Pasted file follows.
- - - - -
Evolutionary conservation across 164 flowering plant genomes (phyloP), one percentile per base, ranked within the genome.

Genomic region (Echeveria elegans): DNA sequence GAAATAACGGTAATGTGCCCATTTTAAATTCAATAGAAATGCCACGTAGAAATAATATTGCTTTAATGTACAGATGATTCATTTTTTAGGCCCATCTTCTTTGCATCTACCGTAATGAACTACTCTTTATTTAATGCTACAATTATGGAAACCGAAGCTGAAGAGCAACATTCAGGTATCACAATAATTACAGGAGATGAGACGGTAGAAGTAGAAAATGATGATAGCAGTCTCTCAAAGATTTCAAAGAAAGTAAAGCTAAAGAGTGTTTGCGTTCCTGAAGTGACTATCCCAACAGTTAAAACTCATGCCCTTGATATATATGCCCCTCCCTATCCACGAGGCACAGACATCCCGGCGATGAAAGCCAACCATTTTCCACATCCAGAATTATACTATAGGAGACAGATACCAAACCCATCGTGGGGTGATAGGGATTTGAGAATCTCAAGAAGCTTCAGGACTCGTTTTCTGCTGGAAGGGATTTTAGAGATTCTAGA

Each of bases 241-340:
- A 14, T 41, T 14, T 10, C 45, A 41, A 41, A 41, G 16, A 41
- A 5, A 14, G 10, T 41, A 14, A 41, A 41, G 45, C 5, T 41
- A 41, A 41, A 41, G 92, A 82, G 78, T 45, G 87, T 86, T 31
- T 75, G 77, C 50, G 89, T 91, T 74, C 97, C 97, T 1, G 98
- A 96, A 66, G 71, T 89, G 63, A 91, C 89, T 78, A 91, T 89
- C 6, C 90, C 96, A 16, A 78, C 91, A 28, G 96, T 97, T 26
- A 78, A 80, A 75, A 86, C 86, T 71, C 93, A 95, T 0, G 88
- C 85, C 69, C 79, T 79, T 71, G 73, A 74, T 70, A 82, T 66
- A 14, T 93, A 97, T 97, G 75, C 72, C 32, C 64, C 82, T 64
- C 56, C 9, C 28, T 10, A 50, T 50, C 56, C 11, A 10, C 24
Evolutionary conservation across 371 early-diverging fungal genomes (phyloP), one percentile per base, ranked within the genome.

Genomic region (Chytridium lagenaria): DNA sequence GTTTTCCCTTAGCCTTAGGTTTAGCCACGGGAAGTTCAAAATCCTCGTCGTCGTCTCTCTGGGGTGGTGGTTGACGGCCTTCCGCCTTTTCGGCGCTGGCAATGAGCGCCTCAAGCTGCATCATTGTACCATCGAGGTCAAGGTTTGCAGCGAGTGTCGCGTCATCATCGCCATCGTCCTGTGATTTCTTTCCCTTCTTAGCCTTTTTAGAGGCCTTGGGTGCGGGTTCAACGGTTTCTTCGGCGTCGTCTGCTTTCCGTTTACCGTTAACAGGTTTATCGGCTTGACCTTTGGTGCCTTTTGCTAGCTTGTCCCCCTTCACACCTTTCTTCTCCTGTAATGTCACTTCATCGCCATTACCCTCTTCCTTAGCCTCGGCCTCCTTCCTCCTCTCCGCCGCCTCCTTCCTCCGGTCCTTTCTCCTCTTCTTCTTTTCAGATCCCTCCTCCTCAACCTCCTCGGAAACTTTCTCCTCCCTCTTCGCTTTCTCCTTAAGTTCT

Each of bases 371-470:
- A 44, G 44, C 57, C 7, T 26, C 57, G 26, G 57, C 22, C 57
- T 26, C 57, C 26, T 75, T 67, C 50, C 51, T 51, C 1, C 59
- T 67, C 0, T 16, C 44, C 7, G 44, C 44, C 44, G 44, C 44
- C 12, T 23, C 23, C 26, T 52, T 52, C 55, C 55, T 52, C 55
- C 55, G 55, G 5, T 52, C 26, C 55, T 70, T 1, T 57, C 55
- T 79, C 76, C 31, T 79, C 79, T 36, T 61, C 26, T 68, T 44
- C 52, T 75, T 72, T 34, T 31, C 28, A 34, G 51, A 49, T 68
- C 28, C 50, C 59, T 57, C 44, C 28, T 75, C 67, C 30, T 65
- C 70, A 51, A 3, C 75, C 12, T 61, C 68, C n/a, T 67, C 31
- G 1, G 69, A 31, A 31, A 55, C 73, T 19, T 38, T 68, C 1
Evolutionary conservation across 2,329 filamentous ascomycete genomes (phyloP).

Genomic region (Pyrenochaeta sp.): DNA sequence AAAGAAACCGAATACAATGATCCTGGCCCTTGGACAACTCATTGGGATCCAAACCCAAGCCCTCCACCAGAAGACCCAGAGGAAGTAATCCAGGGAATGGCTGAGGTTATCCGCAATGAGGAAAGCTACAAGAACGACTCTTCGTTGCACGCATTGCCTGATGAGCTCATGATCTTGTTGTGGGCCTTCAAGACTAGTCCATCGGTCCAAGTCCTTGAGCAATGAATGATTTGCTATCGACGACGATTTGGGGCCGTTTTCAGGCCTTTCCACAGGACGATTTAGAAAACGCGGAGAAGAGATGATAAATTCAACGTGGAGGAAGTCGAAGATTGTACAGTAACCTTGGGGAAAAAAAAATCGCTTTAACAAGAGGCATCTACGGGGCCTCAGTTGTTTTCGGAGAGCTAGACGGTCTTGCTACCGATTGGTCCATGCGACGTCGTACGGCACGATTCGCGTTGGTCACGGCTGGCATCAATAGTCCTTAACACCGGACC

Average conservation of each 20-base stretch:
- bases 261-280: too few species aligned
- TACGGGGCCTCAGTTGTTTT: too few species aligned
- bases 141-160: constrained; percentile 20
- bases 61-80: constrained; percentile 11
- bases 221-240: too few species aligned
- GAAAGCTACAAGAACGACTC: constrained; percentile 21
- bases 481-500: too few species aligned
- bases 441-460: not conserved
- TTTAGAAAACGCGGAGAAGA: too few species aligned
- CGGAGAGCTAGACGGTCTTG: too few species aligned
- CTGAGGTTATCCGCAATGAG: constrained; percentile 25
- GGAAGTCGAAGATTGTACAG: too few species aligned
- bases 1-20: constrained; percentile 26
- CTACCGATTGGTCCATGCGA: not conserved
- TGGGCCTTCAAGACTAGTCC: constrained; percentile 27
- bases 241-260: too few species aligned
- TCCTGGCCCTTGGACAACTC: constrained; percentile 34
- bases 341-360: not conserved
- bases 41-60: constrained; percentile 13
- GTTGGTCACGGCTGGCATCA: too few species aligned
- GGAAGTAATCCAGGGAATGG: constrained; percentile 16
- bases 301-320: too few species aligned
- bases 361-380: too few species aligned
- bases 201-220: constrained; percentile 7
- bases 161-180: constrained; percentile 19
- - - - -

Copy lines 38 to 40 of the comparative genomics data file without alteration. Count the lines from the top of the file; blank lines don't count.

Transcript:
- TTTAGAAAACGCGGAGAAGA: too few species aligned
- CGGAGAGCTAGACGGTCTTG: too few species aligned
- CTGAGGTTATCCGCAATGAG: constrained; percentile 25